Although many key city-owned properties in Red Deer are outside of the flood hazard zone along the Red Deer River, newly released Alberta flood hazard maps show potential problems along Waskasoo Creek.
The creek runs south from the Red Deer River near 45th Avenue and 55th Street and meanders south to the Red Deer Arena, before heading west near the Red Deer Lodge and Safeway near 43rd Street. According to the province’s flood maps, some of these areas where both businesses and residences are located are within the potential flooded areas. These maps are a key component of new proposed policies that will change how provincial assistance is doled out in a flood, and affect what can be developed in a flooding hazard area.
Along the Waskasoo Creek, there is both floodway and flood fringe. The flood fringe indicates areas where water may collect if the water rises above the floodway, which is a rare occurrence.
In that floodway are downtown businesses and homes, mostly between 45th and 46th Streets and Gaetz to 47A Avenue.
Paul Goranson, Red Deer development services director, said the floodway is where there is active water moving. The flood fringe occurs if the creek gets to a certain level, resulting in water ponding in the area.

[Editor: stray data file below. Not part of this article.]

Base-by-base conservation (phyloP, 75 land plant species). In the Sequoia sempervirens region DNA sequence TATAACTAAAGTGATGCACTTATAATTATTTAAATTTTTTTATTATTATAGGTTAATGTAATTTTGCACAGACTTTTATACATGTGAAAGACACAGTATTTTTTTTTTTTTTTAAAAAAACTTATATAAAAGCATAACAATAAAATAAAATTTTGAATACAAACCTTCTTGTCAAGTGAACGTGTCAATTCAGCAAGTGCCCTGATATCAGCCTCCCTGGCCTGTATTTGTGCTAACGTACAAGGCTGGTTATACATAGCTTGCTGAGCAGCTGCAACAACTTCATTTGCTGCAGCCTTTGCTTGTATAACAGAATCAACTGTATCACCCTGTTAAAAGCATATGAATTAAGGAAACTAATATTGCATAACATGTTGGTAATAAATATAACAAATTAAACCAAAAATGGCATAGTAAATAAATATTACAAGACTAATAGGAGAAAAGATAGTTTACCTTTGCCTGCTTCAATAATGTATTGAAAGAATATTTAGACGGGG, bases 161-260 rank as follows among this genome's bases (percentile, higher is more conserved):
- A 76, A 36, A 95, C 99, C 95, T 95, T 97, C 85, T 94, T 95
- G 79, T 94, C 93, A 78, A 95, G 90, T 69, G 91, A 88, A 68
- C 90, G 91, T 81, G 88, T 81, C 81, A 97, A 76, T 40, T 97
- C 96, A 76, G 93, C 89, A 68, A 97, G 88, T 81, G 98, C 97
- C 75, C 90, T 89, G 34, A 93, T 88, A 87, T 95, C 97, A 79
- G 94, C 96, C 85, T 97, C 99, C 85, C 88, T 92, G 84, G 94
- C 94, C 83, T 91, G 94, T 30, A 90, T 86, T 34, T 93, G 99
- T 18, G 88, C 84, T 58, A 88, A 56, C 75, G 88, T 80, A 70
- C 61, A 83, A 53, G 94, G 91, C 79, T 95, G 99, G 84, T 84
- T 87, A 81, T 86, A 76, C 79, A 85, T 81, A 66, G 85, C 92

“We haven’t had discussions with the province yet to find out what expectations they have of us related to this new policy,” said Goranson.
Goranson called the government’s response proactive.
Amanda Gould, Red Deer Downtown Business Association executive director, said she will consult with the downtown businesses, specifically those that could be affected, and City Hall on the upcoming talks between the city and the province.
“What we will be doing is going through it with the city and figuring out a way to communicate the options to the affected members of the DBA,” said Gould.
Some of the affected businesses in the flood fringe area include Safeway and the Red Deer Lodge.
According to an Alberta Municipal Affairs news release, homeowners in flood fringe areas will be eligible for additional funding through the disaster recovery program. This additional money must be spent on approved flood mitigation measures. As well, homeowners within the flood fringe who do not implement measures to protect against a one-in-100-year flood event will not be eligible for disaster recovery program assistance in the event of a future flood. Residents who undertake approved flood mitigation measures will be eligible to receive some assistance if a future flood exceeds the one-in-100-year flood level.
Every now and then, the neighbourhood of Parkvale experiences high water levels. While Virginia Hays’ property is far enough away from the creek that she wasn’t threatened by flooding in 2005, or more this year, she is still concerned about the damage that flooding in Waskasoo Creek can do.
She thinks dredging the creek starting at 43rd Street would go a long way to mitigating potential flood damage in the area.
“If they would dredge that we probably wouldn’t have half the flooding we do in the spring,” said Hays.
Hays and a few other residents clean all through Barrett Park and along the creek edge as part of Green Deer. Haling garbage out of the creek helps, she said.
“Once it gets where the arenas are, that is where it needs to be dredged,” said Hays. “It needs to be cleaned out so the water can flow better. It wouldn’t back up like it does.”